Grading bias and young adult mental health

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Sammanfattning

We study exposure to grading bias and provide novel evidence of its impact on mental health. Grading bias, which we interpret as over-grading, is constructed as the residual of final upper secondary school grades having controlled for results in a standardized test, itself not subject to grading leniency. Grading bias is further isolated by considering only within-school variation in over-grading and controlling for prior grades and school production. Using Swedish individual-level register data for individuals graduating from upper secondary school in the years 2001-2004, we show that over-grading has substantial significant protective impacts on the mental health of young adults, but only among female students. That grades themselves, independent of knowledge, substantially impact the production of health highlights an important health production mechanism, and implies that any changes to the design of grading systems must consider these wider health implications.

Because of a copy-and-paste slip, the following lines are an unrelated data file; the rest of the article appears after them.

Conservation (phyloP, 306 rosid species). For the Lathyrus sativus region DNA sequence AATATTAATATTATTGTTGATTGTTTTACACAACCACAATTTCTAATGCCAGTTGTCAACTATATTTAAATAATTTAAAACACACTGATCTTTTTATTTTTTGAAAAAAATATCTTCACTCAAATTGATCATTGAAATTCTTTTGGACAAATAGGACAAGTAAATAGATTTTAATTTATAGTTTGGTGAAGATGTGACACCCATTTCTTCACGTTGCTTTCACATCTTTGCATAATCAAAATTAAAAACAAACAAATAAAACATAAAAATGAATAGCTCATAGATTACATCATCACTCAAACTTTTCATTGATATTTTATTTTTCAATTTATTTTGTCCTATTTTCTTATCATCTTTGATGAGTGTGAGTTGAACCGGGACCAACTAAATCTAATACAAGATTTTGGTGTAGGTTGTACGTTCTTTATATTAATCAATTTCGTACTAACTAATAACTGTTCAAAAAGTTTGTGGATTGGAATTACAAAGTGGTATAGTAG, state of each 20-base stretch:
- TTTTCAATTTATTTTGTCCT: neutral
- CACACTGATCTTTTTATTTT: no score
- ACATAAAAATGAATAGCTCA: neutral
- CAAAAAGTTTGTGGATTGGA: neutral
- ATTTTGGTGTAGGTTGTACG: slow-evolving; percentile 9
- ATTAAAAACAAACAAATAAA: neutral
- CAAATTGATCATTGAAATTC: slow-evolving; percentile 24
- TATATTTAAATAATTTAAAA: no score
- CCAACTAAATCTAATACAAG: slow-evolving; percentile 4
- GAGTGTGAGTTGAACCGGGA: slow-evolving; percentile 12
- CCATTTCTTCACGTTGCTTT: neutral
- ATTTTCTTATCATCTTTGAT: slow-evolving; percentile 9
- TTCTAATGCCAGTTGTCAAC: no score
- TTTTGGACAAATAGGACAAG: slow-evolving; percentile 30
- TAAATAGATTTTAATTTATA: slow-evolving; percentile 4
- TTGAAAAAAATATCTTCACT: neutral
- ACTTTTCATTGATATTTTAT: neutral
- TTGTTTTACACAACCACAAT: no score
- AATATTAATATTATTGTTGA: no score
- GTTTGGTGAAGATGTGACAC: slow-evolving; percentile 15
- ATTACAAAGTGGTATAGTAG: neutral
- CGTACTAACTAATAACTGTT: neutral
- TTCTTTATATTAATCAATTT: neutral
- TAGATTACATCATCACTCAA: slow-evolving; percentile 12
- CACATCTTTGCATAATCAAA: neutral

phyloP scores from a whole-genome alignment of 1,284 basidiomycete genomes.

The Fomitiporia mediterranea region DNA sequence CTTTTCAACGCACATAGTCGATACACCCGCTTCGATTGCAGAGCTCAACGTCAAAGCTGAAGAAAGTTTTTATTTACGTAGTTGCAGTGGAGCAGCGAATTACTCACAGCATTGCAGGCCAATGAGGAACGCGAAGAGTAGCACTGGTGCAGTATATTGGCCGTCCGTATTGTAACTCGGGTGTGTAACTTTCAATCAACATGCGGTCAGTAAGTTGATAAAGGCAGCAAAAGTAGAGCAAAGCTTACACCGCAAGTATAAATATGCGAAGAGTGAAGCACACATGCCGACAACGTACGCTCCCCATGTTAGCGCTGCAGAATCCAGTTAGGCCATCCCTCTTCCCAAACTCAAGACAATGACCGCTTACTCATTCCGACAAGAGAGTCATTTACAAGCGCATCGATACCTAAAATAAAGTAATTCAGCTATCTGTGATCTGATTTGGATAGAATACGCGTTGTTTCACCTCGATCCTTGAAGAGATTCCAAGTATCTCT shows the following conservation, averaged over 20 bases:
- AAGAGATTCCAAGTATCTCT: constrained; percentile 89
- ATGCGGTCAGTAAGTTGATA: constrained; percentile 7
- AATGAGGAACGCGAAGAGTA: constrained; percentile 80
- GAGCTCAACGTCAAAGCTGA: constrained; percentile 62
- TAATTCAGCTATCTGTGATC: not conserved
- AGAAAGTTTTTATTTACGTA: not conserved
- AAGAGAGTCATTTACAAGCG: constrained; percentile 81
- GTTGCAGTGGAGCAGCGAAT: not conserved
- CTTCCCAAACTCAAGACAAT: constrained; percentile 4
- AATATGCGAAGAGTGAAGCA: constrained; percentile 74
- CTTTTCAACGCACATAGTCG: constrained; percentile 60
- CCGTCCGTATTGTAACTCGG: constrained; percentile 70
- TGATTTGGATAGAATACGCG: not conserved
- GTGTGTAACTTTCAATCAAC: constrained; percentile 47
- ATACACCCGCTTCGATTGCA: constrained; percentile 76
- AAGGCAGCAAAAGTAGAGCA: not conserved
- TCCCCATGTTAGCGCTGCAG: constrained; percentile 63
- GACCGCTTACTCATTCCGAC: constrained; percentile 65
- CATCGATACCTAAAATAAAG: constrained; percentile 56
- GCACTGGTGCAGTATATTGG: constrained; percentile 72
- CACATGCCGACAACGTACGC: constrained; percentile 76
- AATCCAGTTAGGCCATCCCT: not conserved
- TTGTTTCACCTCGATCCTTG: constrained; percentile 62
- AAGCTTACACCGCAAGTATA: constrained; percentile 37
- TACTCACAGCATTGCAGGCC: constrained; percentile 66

Originalspråkengelska
Sidor (från-till)675-696
TidskriftHealth Economics
Volym32
Nummer3
Tidigt onlinedatum2022 dec.
DOI
StatusPublished - 2023

Bibliografisk information

© 2022 The Authors. Health Economics published by John Wiley & Sons Ltd.

Ämnesklassifikation (UKÄ)

  • Folkhälsovetenskap, global hälsa, socialmedicin och epidemiologi

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